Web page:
There’s always grousing about the many people who don’t bother to vote. But look at it the other way: An estimated 133 million Americans will cast ballots in today’s election. Some will persevere despite long lines, pressing personal burdens or the devastation left by superstorm Sandy. Why do they do it?
It’s not because any one voter has much chance of deciding the super-tight contest between President Barack Obama and challenger Mitt Romney.
A one-vote win is rare even in local or state races, which attract smaller turnout. The largest numbers of voters — about 6 in 10 eligible adults — come out for presidential years. Yet the presidency never has turned on just one vote, not even in the 2000 recount that flummoxed Florida.
It’s so improbable that some economists and psychologists debate whether voting is a rational act.
“There is no question that from a simplistic rational view, it doesn’t make sense to vote,” said Kevin Lanning, a political psychologist at Florida Atlantic University. “Even in Florida, I’m more likely to be killed in an auto accident going to the polls than I am to cast the deciding vote in the presidential election.”
Still, Lanning is a voter.
“I think of it as an awesome responsibility,” he said.
Andrew Gelman, a professor of statistics and political science at Columbia University, was co-author of a study before the 2008 presidential election that found that, on average, a voter had a 1-in- 60 million chance of deciding that race.
The Electoral College means the odds vary by state. This year’s chances range from roughly 1 in a million (for a voter in the battleground state of Ohio) to essentially zero (in states such as vastly Republican Wyoming or deeply Democratic Vermont).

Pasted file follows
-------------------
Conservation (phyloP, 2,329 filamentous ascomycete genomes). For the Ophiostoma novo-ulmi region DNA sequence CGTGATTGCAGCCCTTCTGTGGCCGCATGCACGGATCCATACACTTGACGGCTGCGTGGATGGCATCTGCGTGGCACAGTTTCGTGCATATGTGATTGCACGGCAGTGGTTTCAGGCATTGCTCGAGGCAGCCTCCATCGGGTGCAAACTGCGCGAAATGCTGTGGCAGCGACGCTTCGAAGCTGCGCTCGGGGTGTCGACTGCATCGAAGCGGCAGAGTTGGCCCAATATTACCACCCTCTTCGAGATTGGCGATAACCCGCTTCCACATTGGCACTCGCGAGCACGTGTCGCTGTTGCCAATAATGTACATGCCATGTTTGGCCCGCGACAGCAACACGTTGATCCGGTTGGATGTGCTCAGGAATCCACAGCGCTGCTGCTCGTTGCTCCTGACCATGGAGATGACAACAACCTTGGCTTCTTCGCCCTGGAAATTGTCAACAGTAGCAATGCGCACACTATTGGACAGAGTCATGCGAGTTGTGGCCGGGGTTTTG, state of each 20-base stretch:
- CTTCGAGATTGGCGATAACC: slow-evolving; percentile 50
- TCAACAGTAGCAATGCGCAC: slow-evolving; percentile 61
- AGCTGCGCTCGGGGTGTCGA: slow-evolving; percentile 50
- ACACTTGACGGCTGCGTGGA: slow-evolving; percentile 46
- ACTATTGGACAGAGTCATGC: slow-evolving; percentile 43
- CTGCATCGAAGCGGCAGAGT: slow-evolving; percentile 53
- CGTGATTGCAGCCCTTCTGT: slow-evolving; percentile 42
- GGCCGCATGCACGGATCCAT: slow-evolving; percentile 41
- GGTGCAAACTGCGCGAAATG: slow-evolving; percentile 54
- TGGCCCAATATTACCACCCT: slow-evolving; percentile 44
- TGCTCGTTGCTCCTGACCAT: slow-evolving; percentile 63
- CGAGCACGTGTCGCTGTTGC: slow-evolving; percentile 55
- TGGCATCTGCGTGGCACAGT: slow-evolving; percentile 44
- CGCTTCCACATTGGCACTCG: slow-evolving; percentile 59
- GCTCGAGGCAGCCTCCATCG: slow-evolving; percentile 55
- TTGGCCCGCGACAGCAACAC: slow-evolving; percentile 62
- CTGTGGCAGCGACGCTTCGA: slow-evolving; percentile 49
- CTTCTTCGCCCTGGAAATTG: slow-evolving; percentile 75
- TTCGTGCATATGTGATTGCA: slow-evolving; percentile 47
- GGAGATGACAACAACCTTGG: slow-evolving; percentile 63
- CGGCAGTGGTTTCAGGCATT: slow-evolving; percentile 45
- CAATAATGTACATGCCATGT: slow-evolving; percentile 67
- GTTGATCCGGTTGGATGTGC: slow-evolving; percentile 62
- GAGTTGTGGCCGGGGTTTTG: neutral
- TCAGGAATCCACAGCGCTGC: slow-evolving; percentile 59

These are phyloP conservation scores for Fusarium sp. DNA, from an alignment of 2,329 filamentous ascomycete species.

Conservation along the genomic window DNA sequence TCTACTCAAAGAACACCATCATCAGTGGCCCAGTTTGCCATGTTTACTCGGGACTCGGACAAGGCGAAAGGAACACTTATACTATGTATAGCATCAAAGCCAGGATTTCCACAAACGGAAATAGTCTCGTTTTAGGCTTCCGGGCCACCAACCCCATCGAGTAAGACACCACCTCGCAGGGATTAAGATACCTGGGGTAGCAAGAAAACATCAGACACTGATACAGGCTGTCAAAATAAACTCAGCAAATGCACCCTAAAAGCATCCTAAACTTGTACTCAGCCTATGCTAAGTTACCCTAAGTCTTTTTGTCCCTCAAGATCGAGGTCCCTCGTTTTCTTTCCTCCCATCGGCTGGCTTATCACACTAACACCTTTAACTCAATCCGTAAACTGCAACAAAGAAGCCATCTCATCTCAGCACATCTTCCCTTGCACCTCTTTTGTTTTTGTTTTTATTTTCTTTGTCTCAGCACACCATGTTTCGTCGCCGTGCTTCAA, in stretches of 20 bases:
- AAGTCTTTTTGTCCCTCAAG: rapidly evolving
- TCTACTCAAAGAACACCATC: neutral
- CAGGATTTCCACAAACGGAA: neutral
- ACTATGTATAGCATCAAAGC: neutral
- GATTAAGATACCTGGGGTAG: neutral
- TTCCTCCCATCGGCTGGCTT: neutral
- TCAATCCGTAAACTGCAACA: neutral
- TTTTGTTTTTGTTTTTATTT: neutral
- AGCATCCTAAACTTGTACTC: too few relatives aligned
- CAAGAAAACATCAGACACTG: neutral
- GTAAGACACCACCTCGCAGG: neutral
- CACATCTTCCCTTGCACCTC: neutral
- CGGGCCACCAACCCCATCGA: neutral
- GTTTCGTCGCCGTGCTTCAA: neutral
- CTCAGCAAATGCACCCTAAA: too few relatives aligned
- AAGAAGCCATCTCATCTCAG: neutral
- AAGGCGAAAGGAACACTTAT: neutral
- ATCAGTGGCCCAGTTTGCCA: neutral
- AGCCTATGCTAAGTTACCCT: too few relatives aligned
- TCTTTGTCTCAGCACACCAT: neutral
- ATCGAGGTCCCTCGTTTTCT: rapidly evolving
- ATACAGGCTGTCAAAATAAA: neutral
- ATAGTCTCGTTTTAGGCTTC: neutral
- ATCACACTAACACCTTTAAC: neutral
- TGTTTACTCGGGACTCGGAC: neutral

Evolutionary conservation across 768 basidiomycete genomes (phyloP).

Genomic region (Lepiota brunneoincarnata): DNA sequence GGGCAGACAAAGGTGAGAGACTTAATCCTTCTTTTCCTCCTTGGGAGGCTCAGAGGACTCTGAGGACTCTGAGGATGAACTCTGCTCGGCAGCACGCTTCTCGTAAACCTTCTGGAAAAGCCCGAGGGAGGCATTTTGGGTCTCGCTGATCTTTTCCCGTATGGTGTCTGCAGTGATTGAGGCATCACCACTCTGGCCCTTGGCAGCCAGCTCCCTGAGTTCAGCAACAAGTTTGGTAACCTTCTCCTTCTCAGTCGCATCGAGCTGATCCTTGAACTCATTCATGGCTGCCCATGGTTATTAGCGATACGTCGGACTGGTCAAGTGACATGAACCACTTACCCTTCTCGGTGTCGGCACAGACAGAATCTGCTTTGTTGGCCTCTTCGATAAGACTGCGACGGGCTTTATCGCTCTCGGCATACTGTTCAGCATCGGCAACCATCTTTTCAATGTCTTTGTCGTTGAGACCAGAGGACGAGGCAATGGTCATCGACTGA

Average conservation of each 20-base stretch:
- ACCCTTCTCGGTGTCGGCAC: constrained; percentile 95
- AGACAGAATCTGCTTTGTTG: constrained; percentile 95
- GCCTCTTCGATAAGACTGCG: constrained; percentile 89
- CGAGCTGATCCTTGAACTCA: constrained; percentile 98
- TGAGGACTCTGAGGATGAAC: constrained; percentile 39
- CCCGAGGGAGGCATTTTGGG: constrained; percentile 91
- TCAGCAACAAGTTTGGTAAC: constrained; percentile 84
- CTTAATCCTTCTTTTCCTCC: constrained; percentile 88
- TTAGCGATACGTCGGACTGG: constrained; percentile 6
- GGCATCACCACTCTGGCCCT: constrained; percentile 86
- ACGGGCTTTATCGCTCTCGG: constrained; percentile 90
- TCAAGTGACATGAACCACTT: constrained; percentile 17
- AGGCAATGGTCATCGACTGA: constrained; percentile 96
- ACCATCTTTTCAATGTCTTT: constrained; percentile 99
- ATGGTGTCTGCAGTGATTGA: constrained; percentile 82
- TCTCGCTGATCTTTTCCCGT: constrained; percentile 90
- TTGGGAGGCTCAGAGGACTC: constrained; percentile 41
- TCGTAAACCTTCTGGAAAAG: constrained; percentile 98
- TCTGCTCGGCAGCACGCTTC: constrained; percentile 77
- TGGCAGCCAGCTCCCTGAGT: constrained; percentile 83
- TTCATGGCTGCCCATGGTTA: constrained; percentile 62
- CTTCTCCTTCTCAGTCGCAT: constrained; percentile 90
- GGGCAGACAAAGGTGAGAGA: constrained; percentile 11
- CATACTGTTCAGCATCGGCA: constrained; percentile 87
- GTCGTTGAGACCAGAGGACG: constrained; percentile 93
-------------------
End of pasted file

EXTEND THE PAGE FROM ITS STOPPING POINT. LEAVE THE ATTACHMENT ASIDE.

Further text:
Gelman’s numbers might seem to validate the inertia of the 4 in 10 eligible adults who don’t bother to vote even in presidential years.
Yet, Gelman is a voter.
“Part of our role as citizens is to vote,” he said.
And he says presidential voting can be a rational investment of time. That’s partly because the outcome affects so many people. It’s like entering a lottery that you almost certainly won’t win, but if you do win, all 315 million Americans share your jackpot — the president you believe will do more for the country.
And then there’s the obvious: A democracy relies on its voters, working as a group, to make a decision.
If the numbers drop too low, the legitimacy of the system is at risk. Consider midterm congressional elections, when turnout runs only about 40 percent, or local elections that sometimes dip shockingly low.
How seriously Americans take their presidential votes was illustrated this year by the effort and time that many devoted to obtaining the photo identification required under new laws in some states.
“Every four years, we are divided, Republicans and Democrats, by real differences — in what we feel government should be doing and so forth — but we are united in this responsibility to keep America going and the privilege to participate in it,” said Lanning, the psychology professor.
For many, it’s a family tradition.
Kelvin Lovely’s grandmother always encouraged him to vote, and he took it to heart. The 42-year-old Pensacola, Fla., resident cast his first ballot at 18 and became a regular. “I always want to vote, and I think my vote will have an impact,” Lovely said.
Veronica Padilla of Las Vegas already is stressing the importance to her 13-year-old son, five years before he can vote.
“I tell him not to just vote for the most popular,” she said. “You have to stand for what you believe.”
Tim Farmer, a University of Denver law student, attended a Romney rally one day and an Obama event the next because he feels a responsibility to make the right choice.
“Enough wrong votes,” Farmer said, “and you get the wrong guy elected.”
Adam Brandstetter knows he won’t affect the election’s outcome. His vote is going to long-shot Libertarian candidate Gary Johnson. “It won’t ever matter,” said Brandstetter.
But he enjoys the sense of community on voting days in Crystal Lake, Ill., a far suburb of Chicago. Brandstetter will leave the home office where he works as an investment manager and head for the polling place at the Lutheran church, staffed by some of his older neighbors.
“I’ll take a walk over,” he said, “have lunch, see all my senior friends: ‘Haven’t seen you in a while. What have you been up to?’”
It feels good to vote, Brandstetter said, and to make time to appreciate that “we’re in America. We have the freedom to express our views.”